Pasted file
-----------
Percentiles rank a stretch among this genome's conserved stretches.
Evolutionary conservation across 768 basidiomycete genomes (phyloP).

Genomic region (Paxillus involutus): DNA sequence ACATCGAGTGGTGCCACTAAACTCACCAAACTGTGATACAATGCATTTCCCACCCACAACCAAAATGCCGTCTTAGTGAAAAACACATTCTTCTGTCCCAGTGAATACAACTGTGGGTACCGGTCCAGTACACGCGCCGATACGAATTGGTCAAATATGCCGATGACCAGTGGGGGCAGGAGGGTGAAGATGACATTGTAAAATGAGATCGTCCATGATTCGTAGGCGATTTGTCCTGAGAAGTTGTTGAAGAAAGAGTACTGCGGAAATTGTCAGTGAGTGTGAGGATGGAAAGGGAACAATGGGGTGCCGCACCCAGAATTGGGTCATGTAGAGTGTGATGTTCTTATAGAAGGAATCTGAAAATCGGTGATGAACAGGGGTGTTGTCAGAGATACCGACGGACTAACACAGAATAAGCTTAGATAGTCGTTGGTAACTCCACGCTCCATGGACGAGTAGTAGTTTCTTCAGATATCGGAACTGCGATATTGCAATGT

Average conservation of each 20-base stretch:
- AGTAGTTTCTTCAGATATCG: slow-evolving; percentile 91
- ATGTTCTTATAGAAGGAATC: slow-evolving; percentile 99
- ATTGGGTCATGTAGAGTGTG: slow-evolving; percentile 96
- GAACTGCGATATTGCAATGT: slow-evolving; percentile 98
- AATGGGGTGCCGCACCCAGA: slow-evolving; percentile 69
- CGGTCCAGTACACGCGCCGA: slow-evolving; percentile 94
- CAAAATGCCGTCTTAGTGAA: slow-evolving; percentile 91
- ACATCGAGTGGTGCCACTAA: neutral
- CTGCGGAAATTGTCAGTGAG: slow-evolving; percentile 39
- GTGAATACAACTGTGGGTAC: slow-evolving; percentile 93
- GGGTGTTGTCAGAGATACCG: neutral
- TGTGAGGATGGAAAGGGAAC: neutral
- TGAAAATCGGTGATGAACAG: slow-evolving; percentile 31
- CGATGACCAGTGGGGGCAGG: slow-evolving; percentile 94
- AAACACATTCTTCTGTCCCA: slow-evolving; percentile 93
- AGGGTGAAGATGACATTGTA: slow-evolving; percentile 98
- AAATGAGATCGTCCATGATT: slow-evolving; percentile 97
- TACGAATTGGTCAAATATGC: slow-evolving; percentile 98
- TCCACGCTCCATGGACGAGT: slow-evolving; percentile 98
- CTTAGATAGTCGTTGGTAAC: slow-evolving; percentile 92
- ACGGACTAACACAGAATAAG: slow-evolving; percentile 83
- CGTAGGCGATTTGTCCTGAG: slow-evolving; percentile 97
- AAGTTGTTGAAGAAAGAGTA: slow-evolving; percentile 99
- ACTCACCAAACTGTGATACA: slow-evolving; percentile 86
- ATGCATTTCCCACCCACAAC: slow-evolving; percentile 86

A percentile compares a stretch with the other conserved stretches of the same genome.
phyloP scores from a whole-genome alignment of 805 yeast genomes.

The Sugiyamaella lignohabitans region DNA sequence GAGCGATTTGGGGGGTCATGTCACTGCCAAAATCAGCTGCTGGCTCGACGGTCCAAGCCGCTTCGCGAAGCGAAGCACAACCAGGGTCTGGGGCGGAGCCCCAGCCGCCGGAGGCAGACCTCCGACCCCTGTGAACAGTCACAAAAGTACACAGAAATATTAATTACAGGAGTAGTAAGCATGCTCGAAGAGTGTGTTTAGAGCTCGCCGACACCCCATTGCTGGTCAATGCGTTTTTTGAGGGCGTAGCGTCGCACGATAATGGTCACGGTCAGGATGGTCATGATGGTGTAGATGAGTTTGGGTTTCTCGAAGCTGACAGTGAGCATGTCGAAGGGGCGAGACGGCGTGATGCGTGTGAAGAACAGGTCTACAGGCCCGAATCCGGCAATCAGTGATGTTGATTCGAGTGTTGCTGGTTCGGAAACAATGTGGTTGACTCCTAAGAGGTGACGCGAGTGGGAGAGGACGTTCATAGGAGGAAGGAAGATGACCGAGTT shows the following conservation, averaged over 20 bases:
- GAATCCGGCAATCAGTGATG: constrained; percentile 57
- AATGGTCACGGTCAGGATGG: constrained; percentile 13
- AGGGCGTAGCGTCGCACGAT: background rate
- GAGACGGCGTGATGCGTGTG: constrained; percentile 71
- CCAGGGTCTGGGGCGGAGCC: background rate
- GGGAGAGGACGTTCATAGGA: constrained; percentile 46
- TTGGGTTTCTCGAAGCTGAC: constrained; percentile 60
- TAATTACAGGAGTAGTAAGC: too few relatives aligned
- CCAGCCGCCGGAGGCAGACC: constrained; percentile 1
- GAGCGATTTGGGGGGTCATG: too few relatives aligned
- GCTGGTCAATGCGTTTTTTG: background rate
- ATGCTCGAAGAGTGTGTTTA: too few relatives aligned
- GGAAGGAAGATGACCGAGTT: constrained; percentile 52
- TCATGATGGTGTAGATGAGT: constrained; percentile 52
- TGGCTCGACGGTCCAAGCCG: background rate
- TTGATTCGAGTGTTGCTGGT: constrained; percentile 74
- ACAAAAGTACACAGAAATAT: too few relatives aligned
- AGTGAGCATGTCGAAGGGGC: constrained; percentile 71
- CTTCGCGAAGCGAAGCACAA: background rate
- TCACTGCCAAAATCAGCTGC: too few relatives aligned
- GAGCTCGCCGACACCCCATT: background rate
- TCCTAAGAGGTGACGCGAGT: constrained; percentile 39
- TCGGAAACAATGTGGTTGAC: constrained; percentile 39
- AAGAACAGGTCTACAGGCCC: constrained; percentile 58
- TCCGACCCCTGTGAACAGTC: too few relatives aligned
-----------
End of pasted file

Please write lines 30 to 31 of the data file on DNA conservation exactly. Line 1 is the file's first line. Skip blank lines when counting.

A percentile compares a stretch with the other conserved stretches of the same genome.
phyloP scores from a whole-genome alignment of 805 yeast genomes.